We have several different personalities who will be contributing to Dealy Planet, but I wanted to start out talking about my recent attempts to get my own finances organized. Like many, I procrastinated.about this, telling myself I’d get organized when I had some money.
Then I realized one simple truth. If I didn’t get organized, I’d never have any money. You can’t instinctively keep track of your finances. Well, maybe YOU can…but I can’t. So, as the title says…Start With Mint.
Mint is a web-based personal finance management service available in the United States and Canada, and is a subsidiary of Intuit, best known for Quicken products. Intuit acquired Mint in 2009. The site has over five million users. Mint is free, earning commissions on financial products it recommends, and is committed to remaining free.
Signing up for Mint is easy. Then, you can provide it with account information for your various financial institutions and it will pull all of this information into a single interface. The service is designed to be read-only, and thus it cannot move funds, and is highly encrypted for security, so it is at least as safe as your bank’s website.
It imports your transactions and automatically categorizes them. This is not perfect, but you can set up rules to automatically make tweaks, and you may also manually adjust transactions. For example, I manually change my Amazon transactions to separate them into various categories, such as Electronics, Books, etc. I want to know how much I am spending on each of these things.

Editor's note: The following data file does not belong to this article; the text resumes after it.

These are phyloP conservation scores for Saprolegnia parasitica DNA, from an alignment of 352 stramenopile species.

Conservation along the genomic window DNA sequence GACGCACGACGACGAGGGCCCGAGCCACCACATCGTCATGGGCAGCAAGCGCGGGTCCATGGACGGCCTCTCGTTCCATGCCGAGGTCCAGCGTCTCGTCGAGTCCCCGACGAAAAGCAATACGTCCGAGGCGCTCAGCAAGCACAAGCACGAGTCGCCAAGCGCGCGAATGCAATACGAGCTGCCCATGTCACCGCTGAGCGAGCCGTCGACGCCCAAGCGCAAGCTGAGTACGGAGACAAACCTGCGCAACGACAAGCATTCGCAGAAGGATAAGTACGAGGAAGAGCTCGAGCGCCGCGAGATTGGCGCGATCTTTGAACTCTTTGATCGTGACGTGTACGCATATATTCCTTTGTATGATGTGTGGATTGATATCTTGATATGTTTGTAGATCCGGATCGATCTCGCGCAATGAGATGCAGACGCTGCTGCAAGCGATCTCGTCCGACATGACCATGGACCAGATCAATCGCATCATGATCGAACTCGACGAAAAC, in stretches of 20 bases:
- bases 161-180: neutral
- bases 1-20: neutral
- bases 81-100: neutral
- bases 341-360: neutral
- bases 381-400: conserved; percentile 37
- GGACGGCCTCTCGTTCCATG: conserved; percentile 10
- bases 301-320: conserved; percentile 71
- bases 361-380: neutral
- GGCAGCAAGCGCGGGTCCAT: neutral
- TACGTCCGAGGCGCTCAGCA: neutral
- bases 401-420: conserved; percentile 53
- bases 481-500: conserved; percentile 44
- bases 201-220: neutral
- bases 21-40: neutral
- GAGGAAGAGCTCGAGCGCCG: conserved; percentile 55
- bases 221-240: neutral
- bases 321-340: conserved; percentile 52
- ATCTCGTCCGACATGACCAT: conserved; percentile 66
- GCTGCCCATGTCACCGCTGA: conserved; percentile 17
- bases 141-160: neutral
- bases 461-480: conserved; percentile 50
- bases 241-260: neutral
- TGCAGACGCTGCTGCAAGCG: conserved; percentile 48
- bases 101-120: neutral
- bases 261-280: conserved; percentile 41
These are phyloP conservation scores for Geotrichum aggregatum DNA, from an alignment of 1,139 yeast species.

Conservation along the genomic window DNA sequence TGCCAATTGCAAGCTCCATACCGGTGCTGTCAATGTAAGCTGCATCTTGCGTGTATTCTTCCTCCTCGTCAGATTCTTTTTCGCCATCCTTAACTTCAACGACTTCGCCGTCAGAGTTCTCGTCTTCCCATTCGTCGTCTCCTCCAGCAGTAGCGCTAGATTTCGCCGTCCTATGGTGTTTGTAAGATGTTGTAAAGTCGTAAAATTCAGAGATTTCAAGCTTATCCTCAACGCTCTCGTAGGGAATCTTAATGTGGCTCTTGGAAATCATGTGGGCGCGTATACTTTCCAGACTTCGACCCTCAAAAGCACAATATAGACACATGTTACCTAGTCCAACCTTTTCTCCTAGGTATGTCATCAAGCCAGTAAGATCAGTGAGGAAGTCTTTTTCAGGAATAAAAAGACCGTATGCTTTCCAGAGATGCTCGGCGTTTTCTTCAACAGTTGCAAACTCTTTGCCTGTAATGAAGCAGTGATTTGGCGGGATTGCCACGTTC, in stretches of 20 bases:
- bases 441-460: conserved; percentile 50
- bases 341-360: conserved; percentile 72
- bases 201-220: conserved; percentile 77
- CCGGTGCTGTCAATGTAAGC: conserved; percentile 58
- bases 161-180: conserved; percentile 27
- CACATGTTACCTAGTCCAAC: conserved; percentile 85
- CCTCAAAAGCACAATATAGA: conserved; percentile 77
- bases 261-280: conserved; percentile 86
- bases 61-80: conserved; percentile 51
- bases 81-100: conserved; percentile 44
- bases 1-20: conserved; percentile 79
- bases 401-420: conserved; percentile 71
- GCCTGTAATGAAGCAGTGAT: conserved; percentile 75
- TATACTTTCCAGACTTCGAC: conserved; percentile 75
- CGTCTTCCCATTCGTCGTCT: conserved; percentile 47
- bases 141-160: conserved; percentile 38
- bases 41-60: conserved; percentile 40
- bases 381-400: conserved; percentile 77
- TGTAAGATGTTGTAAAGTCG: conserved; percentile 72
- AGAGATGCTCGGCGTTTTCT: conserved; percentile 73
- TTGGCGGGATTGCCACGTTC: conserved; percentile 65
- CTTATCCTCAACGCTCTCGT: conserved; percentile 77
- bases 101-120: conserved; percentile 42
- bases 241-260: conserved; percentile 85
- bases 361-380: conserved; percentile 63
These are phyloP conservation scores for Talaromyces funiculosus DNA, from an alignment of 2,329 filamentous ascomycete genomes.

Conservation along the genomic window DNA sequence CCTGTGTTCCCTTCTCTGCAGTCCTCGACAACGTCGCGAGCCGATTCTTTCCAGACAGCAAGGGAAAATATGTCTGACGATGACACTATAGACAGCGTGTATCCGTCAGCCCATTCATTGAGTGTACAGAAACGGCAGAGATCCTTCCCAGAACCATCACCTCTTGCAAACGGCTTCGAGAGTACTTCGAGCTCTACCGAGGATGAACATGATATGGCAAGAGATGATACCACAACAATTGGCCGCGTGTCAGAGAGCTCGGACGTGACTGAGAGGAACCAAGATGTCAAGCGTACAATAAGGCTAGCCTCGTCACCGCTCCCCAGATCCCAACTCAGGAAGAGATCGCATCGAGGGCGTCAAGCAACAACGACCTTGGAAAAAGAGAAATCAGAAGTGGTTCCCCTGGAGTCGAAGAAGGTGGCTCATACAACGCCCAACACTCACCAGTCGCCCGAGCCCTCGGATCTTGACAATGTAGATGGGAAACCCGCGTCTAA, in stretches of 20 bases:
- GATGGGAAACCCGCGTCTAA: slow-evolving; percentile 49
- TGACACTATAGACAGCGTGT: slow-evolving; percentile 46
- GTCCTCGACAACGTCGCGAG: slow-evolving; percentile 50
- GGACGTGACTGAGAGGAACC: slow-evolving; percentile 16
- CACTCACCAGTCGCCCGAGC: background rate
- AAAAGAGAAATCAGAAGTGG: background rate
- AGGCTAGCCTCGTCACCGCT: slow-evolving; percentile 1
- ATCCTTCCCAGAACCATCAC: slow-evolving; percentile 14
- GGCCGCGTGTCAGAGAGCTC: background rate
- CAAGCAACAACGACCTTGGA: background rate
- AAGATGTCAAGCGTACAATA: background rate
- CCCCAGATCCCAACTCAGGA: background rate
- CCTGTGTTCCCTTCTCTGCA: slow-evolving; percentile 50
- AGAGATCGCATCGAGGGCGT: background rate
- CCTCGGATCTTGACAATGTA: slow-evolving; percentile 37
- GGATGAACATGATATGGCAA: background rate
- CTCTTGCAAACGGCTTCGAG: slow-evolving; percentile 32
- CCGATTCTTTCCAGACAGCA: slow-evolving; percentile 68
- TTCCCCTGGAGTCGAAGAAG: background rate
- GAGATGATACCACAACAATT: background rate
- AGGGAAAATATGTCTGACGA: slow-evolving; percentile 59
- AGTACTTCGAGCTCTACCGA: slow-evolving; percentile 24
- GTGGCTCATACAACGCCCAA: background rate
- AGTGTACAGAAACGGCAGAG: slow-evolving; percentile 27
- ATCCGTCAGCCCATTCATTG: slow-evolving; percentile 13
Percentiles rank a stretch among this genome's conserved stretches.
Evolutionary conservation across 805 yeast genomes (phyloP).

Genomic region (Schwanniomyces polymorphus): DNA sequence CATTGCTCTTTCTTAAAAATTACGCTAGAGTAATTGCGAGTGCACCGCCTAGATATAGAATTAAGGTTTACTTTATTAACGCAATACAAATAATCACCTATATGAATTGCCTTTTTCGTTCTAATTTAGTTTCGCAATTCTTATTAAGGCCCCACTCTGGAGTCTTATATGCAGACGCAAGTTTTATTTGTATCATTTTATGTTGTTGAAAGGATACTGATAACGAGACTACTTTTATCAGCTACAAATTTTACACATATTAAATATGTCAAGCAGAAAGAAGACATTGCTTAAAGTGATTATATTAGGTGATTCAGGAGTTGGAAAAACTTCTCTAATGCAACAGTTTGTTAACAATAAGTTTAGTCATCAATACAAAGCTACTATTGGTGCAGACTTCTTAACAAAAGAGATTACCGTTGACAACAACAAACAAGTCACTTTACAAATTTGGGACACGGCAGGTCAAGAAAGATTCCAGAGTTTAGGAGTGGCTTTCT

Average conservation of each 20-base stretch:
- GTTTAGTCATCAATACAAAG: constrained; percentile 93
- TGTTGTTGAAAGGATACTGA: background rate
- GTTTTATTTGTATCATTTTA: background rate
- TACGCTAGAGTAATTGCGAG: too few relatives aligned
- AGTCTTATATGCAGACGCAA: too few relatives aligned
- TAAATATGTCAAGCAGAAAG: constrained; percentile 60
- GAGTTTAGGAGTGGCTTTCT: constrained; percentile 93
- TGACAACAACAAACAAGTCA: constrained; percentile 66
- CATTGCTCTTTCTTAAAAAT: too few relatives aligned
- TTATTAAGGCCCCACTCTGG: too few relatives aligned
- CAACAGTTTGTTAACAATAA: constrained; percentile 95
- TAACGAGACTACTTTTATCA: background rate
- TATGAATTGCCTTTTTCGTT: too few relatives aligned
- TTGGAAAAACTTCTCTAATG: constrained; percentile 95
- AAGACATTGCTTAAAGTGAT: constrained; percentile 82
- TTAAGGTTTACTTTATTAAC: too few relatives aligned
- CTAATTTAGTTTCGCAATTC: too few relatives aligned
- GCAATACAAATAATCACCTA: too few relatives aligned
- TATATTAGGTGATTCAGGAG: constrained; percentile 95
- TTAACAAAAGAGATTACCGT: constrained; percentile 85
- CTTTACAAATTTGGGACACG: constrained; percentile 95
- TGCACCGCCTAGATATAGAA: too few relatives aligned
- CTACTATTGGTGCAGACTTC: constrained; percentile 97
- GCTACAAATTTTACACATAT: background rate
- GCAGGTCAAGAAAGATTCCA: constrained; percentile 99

It also helps by offering alerts that supplement my bank alerts. Some of my creditors don’t bother to send me alerts. I actually recently abandoned a bank that didn’t send me a single alert for three years, even to tell me my statement was ready. I’d rather have too many alerts than too few. And I can adjust those.
Once you have all this, you can start setting up Budgets to try and keep better control of your money. Mint also offers Goals, a newer feature I haven’t taken much advantage of, but have played with. I suppose all my goals are in place.
There are some complaints about Mint. Many of them are par for the course for any company, and some claim they have slowed down their innovation since Intuit acquired them. However, they did just recently add in a feature many people had been demanding. Cash and Check Tracking. You can enter your cash spending when you return to your computer, and even deduct it from your last ATM withdrawal. Support for entering it on the go is available on iPhone and pending on Android You can also track Pending Transactions, which Mint will try to reconcile when the charges actually post.
Mint is also beta-testing a formal bill tracking feature that allows users to track multiple bills in one location and set up reminders. Mint already offers this for credit card bills, but this adds support for other types of bills. None of these are wildly new ideas, but putting all of these things together creates one powerful package.
So, open up a Mint account. Hopefully it works for you, as some people have had trouble linking it to some financial institutions. But if it works, it is the best tool out there for what it does. We tried to find an alternative, but so far…nothing offers what Mint does.